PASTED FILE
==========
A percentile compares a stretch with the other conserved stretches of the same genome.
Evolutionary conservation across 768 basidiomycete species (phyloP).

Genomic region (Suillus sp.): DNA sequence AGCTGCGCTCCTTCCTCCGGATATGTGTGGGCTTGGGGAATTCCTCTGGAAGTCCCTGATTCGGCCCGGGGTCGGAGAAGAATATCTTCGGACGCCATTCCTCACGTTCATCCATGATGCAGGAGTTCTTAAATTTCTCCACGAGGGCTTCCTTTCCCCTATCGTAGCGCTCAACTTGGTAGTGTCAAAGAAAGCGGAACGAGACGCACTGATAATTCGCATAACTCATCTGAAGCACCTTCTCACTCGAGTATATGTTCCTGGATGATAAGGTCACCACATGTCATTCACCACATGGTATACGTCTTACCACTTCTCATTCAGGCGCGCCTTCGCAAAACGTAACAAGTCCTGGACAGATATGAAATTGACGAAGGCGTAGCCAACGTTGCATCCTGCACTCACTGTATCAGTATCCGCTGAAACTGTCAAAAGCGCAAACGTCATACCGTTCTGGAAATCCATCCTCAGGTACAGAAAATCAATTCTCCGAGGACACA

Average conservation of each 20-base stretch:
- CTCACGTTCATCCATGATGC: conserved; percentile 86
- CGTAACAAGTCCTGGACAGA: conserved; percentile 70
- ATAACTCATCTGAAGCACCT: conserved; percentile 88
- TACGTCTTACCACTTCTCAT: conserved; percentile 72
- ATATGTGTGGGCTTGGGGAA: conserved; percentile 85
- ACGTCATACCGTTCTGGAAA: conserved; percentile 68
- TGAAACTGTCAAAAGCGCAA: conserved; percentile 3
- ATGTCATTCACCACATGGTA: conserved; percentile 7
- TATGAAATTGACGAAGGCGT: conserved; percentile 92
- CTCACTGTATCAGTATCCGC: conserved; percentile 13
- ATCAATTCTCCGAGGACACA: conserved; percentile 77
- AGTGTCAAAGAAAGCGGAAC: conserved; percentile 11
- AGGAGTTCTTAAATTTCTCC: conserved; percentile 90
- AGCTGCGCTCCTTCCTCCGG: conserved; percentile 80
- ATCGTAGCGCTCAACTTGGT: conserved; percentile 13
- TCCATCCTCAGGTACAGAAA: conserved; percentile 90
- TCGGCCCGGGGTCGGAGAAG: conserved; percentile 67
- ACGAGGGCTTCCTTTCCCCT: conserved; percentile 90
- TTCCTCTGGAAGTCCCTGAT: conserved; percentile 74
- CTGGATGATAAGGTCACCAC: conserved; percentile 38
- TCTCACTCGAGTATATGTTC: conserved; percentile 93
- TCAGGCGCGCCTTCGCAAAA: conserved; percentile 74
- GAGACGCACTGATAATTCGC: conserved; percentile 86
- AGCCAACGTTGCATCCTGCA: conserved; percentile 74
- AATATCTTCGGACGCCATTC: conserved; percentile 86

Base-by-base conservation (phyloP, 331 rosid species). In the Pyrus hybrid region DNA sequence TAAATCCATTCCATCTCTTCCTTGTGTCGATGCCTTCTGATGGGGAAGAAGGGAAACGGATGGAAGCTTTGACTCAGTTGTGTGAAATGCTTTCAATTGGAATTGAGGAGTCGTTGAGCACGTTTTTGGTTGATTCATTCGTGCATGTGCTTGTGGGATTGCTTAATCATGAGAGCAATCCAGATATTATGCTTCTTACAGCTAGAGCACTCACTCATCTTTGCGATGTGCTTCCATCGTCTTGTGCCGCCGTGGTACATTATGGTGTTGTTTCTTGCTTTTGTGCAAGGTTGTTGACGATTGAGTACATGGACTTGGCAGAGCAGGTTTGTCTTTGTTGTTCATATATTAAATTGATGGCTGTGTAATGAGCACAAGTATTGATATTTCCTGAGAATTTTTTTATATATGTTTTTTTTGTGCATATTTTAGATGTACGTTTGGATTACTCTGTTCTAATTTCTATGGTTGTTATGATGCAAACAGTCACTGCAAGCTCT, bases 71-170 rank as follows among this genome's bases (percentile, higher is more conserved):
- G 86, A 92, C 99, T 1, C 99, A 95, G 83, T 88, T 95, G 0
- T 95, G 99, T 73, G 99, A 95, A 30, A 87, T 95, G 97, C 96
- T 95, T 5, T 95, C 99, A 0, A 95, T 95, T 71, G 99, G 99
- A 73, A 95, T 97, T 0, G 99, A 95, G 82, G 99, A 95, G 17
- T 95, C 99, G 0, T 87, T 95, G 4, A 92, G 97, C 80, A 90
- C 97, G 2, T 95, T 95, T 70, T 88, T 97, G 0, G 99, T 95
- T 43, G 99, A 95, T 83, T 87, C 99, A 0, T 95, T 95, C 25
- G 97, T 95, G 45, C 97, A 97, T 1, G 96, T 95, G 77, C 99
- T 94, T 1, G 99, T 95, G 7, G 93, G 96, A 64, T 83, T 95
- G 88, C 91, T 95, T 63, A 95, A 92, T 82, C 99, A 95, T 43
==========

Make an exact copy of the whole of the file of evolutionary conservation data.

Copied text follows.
A percentile compares a stretch with the other conserved stretches of the same genome.
Evolutionary conservation across 768 basidiomycete species (phyloP).

Genomic region (Suillus sp.): DNA sequence AGCTGCGCTCCTTCCTCCGGATATGTGTGGGCTTGGGGAATTCCTCTGGAAGTCCCTGATTCGGCCCGGGGTCGGAGAAGAATATCTTCGGACGCCATTCCTCACGTTCATCCATGATGCAGGAGTTCTTAAATTTCTCCACGAGGGCTTCCTTTCCCCTATCGTAGCGCTCAACTTGGTAGTGTCAAAGAAAGCGGAACGAGACGCACTGATAATTCGCATAACTCATCTGAAGCACCTTCTCACTCGAGTATATGTTCCTGGATGATAAGGTCACCACATGTCATTCACCACATGGTATACGTCTTACCACTTCTCATTCAGGCGCGCCTTCGCAAAACGTAACAAGTCCTGGACAGATATGAAATTGACGAAGGCGTAGCCAACGTTGCATCCTGCACTCACTGTATCAGTATCCGCTGAAACTGTCAAAAGCGCAAACGTCATACCGTTCTGGAAATCCATCCTCAGGTACAGAAAATCAATTCTCCGAGGACACA

Average conservation of each 20-base stretch:
- CTCACGTTCATCCATGATGC: conserved; percentile 86
- CGTAACAAGTCCTGGACAGA: conserved; percentile 70
- ATAACTCATCTGAAGCACCT: conserved; percentile 88
- TACGTCTTACCACTTCTCAT: conserved; percentile 72
- ATATGTGTGGGCTTGGGGAA: conserved; percentile 85
- ACGTCATACCGTTCTGGAAA: conserved; percentile 68
- TGAAACTGTCAAAAGCGCAA: conserved; percentile 3
- ATGTCATTCACCACATGGTA: conserved; percentile 7
- TATGAAATTGACGAAGGCGT: conserved; percentile 92
- CTCACTGTATCAGTATCCGC: conserved; percentile 13
- ATCAATTCTCCGAGGACACA: conserved; percentile 77
- AGTGTCAAAGAAAGCGGAAC: conserved; percentile 11
- AGGAGTTCTTAAATTTCTCC: conserved; percentile 90
- AGCTGCGCTCCTTCCTCCGG: conserved; percentile 80
- ATCGTAGCGCTCAACTTGGT: conserved; percentile 13
- TCCATCCTCAGGTACAGAAA: conserved; percentile 90
- TCGGCCCGGGGTCGGAGAAG: conserved; percentile 67
- ACGAGGGCTTCCTTTCCCCT: conserved; percentile 90
- TTCCTCTGGAAGTCCCTGAT: conserved; percentile 74
- CTGGATGATAAGGTCACCAC: conserved; percentile 38
- TCTCACTCGAGTATATGTTC: conserved; percentile 93
- TCAGGCGCGCCTTCGCAAAA: conserved; percentile 74
- GAGACGCACTGATAATTCGC: conserved; percentile 86
- AGCCAACGTTGCATCCTGCA: conserved; percentile 74
- AATATCTTCGGACGCCATTC: conserved; percentile 86

Base-by-base conservation (phyloP, 331 rosid species). In the Pyrus hybrid region DNA sequence TAAATCCATTCCATCTCTTCCTTGTGTCGATGCCTTCTGATGGGGAAGAAGGGAAACGGATGGAAGCTTTGACTCAGTTGTGTGAAATGCTTTCAATTGGAATTGAGGAGTCGTTGAGCACGTTTTTGGTTGATTCATTCGTGCATGTGCTTGTGGGATTGCTTAATCATGAGAGCAATCCAGATATTATGCTTCTTACAGCTAGAGCACTCACTCATCTTTGCGATGTGCTTCCATCGTCTTGTGCCGCCGTGGTACATTATGGTGTTGTTTCTTGCTTTTGTGCAAGGTTGTTGACGATTGAGTACATGGACTTGGCAGAGCAGGTTTGTCTTTGTTGTTCATATATTAAATTGATGGCTGTGTAATGAGCACAAGTATTGATATTTCCTGAGAATTTTTTTATATATGTTTTTTTTGTGCATATTTTAGATGTACGTTTGGATTACTCTGTTCTAATTTCTATGGTTGTTATGATGCAAACAGTCACTGCAAGCTCT, bases 71-170 rank as follows among this genome's bases (percentile, higher is more conserved):
- G 86, A 92, C 99, T 1, C 99, A 95, G 83, T 88, T 95, G 0
- T 95, G 99, T 73, G 99, A 95, A 30, A 87, T 95, G 97, C 96
- T 95, T 5, T 95, C 99, A 0, A 95, T 95, T 71, G 99, G 99
- A 73, A 95, T 97, T 0, G 99, A 95, G 82, G 99, A 95, G 17
- T 95, C 99, G 0, T 87, T 95, G 4, A 92, G 97, C 80, A 90
- C 97, G 2, T 95, T 95, T 70, T 88, T 97, G 0, G 99, T 95
- T 43, G 99, A 95, T 83, T 87, C 99, A 0, T 95, T 95, C 25
- G 97, T 95, G 45, C 97, A 97, T 1, G 96, T 95, G 77, C 99
- T 94, T 1, G 99, T 95, G 7, G 93, G 96, A 64, T 83, T 95
- G 88, C 91, T 95, T 63, A 95, A 92, T 82, C 99, A 95, T 43